The COUNTIF worksheet function in Microsoft Excel has a simple format that provides a quick and easy way to count the number of times a certain condition is met in a data set.
By Kara Monroe
That sounds imposing but it isn’t. Most likely you already use COUNT to count the number of cells that have numbers or COUNTA to count the non-blank cells in a worksheet. COUNTIF simply adds the ability to put additional conditions on what is counted in the cell range, which is easier and faster than trying to create a filter on results then count them.
While COUNTIF is quite simple, it can be used to create more complex statements that provide you a great deal of control over what is returned in your dataset.
The basic syntax of the COUNTIF function is =COUNTIF(range, criteria). Your criteria, if text or conditional – both examples we’ll look at a bit later – must be in double quotes. The COUNTIF worksheet function is easy to understand from an example so let’s take a look at a simple example using numerical entries.
To find out the number of times that 5 is used in this range of data, you would use the formula =COUNTIF(A1:A5,5). The formula will return a value of 3. Likewise, using =COUNTIF(A1:A5,7.5) you will get a value of 2. There’s no need to put an equals sign in to make a valid condition.
The “criteria” part of the COUNTIF syntax allows you to count items that meet a condition such as greater than (>), greater than or equal to (>=), less than (<), less than or equal to (<=), or not equal to (<>). Using the example above, the formula =COUNTIF(A1:A5,”>5″) will return a value of 2. Notice that the criteria in this case is in double quotes.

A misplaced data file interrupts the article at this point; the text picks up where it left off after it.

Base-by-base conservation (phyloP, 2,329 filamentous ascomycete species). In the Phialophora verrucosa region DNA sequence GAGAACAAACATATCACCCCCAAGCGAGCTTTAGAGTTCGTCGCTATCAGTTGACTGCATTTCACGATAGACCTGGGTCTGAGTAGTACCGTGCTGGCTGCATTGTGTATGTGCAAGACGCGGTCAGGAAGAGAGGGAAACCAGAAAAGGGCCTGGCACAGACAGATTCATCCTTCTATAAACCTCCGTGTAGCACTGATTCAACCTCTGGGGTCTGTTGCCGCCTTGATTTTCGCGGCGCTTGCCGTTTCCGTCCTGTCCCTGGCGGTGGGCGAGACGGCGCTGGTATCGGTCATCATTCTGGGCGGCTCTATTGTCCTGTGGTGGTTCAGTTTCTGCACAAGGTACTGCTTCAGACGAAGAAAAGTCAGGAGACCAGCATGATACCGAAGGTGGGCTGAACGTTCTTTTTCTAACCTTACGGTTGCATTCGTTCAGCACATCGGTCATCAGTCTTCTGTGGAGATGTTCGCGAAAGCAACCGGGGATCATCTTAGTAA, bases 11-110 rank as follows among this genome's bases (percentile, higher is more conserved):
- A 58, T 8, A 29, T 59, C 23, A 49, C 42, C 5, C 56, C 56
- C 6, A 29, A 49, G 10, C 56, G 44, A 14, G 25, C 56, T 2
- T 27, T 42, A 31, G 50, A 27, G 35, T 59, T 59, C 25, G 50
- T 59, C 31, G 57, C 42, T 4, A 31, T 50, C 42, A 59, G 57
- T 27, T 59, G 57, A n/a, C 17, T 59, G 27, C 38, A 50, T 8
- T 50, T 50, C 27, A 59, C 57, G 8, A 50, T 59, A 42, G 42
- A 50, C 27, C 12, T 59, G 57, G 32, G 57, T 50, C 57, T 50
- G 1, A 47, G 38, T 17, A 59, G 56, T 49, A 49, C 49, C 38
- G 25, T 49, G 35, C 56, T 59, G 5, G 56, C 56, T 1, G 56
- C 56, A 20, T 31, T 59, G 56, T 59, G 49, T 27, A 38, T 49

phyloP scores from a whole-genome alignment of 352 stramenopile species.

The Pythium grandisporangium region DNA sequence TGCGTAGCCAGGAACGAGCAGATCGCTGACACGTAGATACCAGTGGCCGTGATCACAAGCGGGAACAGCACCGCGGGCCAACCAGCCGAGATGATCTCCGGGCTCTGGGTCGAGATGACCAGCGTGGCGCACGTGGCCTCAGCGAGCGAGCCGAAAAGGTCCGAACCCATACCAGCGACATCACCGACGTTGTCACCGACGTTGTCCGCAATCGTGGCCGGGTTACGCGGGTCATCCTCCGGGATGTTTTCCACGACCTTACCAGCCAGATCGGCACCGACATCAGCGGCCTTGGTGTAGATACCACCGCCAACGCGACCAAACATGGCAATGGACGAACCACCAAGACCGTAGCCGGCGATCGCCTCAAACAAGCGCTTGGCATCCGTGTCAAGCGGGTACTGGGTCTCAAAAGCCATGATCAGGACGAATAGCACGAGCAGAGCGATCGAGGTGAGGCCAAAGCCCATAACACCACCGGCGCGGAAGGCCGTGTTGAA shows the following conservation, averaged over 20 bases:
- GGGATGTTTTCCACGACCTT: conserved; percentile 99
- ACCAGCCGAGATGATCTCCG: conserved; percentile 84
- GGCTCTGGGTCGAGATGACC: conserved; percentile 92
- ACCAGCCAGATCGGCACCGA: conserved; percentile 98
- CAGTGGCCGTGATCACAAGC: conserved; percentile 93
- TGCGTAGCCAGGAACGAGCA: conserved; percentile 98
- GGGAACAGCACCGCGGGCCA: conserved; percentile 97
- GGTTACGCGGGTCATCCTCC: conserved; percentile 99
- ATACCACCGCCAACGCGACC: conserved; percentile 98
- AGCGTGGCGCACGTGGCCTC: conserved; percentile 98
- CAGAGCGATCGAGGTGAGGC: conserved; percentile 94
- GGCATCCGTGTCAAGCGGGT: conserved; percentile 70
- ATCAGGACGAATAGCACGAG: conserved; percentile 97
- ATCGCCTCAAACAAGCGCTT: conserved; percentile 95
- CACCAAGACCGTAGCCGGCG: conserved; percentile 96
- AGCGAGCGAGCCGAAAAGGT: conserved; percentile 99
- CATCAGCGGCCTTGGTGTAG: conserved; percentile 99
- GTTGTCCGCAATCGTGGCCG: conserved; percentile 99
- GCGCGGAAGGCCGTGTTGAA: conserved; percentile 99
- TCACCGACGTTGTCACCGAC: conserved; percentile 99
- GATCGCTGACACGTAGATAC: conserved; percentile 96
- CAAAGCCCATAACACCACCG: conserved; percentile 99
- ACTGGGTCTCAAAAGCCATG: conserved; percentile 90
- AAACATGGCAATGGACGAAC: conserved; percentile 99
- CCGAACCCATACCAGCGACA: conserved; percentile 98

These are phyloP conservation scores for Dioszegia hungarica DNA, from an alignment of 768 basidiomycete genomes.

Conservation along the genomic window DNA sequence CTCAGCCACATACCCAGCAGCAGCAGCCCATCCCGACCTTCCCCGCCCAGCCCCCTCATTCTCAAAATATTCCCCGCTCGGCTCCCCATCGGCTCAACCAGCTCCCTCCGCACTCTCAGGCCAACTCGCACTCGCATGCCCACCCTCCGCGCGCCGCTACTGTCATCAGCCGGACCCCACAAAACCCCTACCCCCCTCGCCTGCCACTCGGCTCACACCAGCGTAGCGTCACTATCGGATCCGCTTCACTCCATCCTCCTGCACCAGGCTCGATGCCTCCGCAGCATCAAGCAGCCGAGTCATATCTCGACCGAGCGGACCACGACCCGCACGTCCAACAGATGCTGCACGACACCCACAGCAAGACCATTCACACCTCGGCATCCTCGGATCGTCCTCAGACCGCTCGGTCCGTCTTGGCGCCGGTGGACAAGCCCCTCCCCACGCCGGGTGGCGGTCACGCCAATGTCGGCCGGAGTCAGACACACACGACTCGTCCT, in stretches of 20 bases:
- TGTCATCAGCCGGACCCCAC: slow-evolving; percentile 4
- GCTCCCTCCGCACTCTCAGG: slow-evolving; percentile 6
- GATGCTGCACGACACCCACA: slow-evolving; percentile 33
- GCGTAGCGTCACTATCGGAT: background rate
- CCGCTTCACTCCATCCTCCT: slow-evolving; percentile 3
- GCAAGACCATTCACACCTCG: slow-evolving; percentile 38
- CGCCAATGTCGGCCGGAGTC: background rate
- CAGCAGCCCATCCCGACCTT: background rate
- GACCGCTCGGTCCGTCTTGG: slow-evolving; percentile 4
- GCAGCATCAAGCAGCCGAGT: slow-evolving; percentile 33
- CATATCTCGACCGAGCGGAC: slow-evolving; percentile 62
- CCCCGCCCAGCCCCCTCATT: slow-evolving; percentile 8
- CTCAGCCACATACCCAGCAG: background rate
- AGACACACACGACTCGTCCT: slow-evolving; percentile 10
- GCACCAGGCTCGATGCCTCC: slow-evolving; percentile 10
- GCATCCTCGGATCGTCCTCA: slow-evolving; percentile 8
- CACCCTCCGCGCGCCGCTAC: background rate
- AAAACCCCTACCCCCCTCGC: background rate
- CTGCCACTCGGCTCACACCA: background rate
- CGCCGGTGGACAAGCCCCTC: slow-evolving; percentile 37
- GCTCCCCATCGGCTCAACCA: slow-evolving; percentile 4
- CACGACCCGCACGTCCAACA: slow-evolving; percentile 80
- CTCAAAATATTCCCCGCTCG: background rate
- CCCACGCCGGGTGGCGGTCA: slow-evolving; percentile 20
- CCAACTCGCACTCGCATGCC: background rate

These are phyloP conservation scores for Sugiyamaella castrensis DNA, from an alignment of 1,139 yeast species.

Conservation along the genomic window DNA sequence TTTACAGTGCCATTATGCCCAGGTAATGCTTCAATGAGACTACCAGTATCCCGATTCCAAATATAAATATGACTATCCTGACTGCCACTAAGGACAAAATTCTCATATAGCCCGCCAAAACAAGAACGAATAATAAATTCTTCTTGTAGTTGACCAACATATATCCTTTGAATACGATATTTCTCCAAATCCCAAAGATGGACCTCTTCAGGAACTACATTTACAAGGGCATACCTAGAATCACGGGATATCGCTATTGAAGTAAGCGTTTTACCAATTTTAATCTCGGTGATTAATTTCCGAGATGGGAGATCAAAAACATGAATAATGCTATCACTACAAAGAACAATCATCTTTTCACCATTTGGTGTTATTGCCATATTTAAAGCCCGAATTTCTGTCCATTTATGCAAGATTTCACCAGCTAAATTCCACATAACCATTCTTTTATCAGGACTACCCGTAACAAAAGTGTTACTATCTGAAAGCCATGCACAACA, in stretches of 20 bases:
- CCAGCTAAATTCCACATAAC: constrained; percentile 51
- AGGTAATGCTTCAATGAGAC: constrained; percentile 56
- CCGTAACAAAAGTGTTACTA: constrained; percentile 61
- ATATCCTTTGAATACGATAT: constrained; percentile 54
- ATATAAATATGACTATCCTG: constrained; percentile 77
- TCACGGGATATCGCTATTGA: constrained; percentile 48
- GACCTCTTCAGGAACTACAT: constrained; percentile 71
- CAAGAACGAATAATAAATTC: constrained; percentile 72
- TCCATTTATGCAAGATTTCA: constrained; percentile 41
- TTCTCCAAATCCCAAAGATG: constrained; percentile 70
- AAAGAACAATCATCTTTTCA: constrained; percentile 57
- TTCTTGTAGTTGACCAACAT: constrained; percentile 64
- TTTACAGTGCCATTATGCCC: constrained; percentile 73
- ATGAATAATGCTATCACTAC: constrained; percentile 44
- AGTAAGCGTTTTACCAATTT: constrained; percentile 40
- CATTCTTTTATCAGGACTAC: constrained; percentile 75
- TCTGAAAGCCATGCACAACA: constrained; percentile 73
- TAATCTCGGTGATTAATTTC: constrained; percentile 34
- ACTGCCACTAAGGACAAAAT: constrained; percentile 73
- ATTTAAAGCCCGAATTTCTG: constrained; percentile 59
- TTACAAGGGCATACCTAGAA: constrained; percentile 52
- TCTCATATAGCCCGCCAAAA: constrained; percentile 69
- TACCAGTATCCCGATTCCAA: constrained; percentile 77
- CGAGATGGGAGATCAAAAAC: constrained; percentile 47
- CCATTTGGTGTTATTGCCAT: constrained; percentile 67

Tip: Double quotes must be used for any criteria other than a single number.
The COUNTIF function can also be used to count text entries when text entries are enclosed in quotes. Let’s consider another example.
To total the number of instances that cat appears in the range from A1 to A5, use the formula =COUNTIF(A1:A5,”cat”). This formula returns a value of 3.
WORD VALUES AND COUNTIF
The COUNTIF function does not need to be used to count whole words. Let’s say for instance that you have a long listing of names and you want to find out how many names start with something from B on down to Z. In this case, you will use a comparison operator like those described earlier for numbers. Again, an example makes this concept easiest to see. Let’s take a look at this example:
Using the formula =COUNTIF(A1:A10,”>b”) would return a value of 6 since lines 5 through 10 all contain values that are ‘greater than’ the letter b. The comparison selection does not need to be an item in your list. For instance, you could use the formula =COUNTIF(A1:A10,”<g”) to=”” return=”” a=”” value=”” of=”” 10=”” since=”” all=”” items=”” in=”” the=”” list=”” are=”” ‘less=”” than’=”” g.<=”” p=””></g”)>
Comparing words or other combinations of letters is simply an alphabetical comparison. For example if comparing the words cat and cow, cow is greater than cat because cow would come after cat alphabetically. In this same way, the word cats is greater than cat since it has an additional letter. It’s also important to note that upper and lowercase letters are treated exactly the same so the COUNTIF function will view the words cat, CAT and Cat as being exactly the same.